Bicycle Touring the Istrian Peninsula
We arrived in Trieste and planned to spend four days there – the longest amount of time we’d spent in one place since our week in Paris. The city has a fascinating and tumultuous history, with various regimes and countries laying claim to it at different periods of time. Unfortunately, we had a bit of bad luck in the city, with Andrew suffering from the first bout of food poisoning that we’ve dealt with in Europe. We’re still not quite sure what did it, but our time in Trieste was marked by fitful nights and Gatorade runs.
Download the GPX track of our ride around the Istrian Peninsula. NOTE: This is not a polished route and is intended for research and planning purposes only.
From Trieste, we rode the EuroVelo 8 to Piran, which is on the small slice of of Slovene Istria. Andrew was still feeling a bit under the weather, so we decided to get an apartment for the night in Piran since prices were fairly cheap. We were immediately enchanted by the city’s winding alleys and brightly painted buildings. We watched a beautiful sunset from St. George’s Parish Church, which is situated at the top of a hill overlooking the city.
Soon after Piran, we began the Parenzana Trail, which follows the route of a narrow-gauge railway that operated between 1902 and 1935. The route is mostly on gravel roads and bike paths, with some stretches of pavement. The Parenzana website recommends mountain bikes due to rough road surfaces, but our touring bikes with 2″ Marathon Mondials did just fine. The gravel was loose and chunky in some places, but we’d rather deal with bumpy bike paths than busy roads.
The Parenzana took us away from the coast and through small mountain towns built onto hilltops. We rode through olive groves, vineyards, and old railway tunnels.
Read our guide on cycling the Parenzana Trail here.
After riding the Parenzana Trail to Poreč, we joined back up with the EuroVelo 8. We were pleasantly surprised at how often the EV8 utilized gravel and dirt roads. We had heard some nightmare stories about how bad the traffic was in Croatia, and while there were certainly some busy sections of coastal road with no shoulder, we really enjoyed the gravel backroads of the EV8.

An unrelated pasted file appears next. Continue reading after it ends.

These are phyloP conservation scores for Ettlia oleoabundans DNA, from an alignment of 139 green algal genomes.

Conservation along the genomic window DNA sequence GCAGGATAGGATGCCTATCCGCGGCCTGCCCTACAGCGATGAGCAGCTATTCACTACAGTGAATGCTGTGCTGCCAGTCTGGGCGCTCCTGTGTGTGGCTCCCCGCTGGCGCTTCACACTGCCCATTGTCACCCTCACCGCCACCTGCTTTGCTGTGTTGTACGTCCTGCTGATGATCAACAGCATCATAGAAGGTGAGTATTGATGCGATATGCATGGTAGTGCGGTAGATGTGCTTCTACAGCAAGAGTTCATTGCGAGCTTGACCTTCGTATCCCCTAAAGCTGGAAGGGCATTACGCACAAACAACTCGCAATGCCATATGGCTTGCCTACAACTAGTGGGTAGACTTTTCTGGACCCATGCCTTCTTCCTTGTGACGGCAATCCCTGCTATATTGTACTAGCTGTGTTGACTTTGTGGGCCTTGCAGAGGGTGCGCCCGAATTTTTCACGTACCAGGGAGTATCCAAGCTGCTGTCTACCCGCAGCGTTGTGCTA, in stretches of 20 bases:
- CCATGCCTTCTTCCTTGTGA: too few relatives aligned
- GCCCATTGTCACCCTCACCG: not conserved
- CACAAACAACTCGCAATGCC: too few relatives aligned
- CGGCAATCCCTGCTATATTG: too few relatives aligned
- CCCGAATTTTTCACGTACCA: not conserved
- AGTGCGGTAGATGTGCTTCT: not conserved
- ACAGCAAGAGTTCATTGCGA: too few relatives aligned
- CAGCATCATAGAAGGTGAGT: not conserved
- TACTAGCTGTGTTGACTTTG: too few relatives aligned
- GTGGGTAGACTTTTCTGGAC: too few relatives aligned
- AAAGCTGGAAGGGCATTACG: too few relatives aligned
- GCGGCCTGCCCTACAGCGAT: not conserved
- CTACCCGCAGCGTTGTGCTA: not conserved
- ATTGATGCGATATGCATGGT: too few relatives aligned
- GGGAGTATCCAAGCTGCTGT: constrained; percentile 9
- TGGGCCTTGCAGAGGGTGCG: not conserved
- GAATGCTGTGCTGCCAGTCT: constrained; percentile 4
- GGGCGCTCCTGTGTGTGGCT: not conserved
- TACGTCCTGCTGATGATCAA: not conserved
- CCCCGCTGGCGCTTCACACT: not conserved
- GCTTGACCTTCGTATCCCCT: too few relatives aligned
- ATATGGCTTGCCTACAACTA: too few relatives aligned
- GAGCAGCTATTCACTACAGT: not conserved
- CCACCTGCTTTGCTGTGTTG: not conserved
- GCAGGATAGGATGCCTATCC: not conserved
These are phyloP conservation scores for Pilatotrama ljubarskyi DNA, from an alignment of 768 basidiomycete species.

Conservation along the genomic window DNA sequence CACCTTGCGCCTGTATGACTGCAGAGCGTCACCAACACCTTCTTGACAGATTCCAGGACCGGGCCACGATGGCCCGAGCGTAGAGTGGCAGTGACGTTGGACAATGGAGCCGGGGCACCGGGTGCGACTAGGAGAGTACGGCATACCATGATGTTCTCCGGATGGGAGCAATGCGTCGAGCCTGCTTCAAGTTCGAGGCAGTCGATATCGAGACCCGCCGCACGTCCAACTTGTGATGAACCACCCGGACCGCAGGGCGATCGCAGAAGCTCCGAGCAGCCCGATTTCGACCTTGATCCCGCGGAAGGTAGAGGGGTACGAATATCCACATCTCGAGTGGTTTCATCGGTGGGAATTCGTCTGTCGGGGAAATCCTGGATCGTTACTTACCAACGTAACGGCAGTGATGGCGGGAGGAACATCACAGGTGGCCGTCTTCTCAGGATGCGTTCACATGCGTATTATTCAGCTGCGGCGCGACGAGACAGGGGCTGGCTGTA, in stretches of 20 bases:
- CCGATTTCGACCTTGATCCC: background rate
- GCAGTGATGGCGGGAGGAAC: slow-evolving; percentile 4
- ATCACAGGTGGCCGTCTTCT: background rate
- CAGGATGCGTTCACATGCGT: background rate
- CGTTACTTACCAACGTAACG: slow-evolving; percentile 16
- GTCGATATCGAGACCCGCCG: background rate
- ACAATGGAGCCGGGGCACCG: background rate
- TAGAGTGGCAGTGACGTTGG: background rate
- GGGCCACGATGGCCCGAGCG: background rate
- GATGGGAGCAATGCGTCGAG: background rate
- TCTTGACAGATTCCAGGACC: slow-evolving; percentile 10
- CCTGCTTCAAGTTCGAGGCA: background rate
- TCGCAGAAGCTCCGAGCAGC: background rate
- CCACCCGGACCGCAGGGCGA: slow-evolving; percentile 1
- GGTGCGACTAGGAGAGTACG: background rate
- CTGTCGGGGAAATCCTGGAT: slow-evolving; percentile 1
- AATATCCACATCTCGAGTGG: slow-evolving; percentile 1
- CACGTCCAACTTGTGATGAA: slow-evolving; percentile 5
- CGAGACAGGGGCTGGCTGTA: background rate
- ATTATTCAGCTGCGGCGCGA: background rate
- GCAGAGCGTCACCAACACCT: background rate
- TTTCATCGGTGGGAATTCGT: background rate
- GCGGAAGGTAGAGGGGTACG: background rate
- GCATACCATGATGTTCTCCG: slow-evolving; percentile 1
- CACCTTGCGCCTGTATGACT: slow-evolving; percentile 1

We rode through Rovinj on a Friday night, which was very crowded and a little bit stressful on a bulky touring bike. Nevertheless, the town was incredibly charming, and its Venetian influence was apparent in its colorful buildings that were built right next to the sea. The streets were made of large, white polished cobblestones that were novel at the time but turned out to be a common style throughout Dalmatia.
We didn’t know very much about Pula before visiting, and the first landmark we noticed brought us to a screeching halt – a huge Roman colosseum that we learned was one of the world’s six largest remaining Roman arenas.
Pula is full of Roman ruins, and we continued to stumble upon more as we wandered through the town center. We visited the Roman temple and forum as well as a couple Roman gates with intricate carvings.
We rode down to Premantura for Jenny’s birthday and stayed at an apartment so that we could explore Cape Kamenjak. Kamenjak is at the southern tip of the Istrian Peninsula and is known for its rocky, wild beaches and preserved nature. We took our first swim in the Adriatic, which is incredibly clear and a perfect temperature for swimming. Late September seemed like an ideal time to be there, as the beaches weren’t crowded but the weather was still quite warm.
Local Cycling Routes Along the Coast
We had plenty of time to take a meandering route around the peninsula, so we tried out a few local cycling routes in addition to the EuroVelo 8. We learned about these trails through OSMand+, our GPS app which includes cycling route overlays. The Istria Bike website is a great resource for information on Istria cycle routes. We particularly enjoyed the coastal section of Route 333, which was on a dirt road that passed many beautiful coves and beaches as well as archaeological sites.
Eastern Peninsula to Rijeka
The EV8 follows a larger highway as the route gets closer to Rijeka, a bustling port city. This was the busiest section of road that we traveled on the peninsula, and there wasn’t much of a shoulder. There was a sidewalk in some places, but it was bumpy and narrow. Drivers were courteous overall, but it’s best to avoid riding this road on the weekend or during the tourist season. Despite the traffic, there were beautiful views of the Adriatic coast and towns built along the steep cliffs running down to the ocean.
We wild camped while we were riding around the Istrian Peninsula, with the exception of our apartment stay in Piran and a beach stay for Jenny’s birthday in Premantura. The prevalence of gravel side roads made stealth camping fairly easy, and we were even able to find a good spot in a developed area near Rijeka. However, we had our first experience with wild boars here, so make sure your food is stored properly before going to bed. The boars came right up to our tent and growled at us, which was rather disconcerting.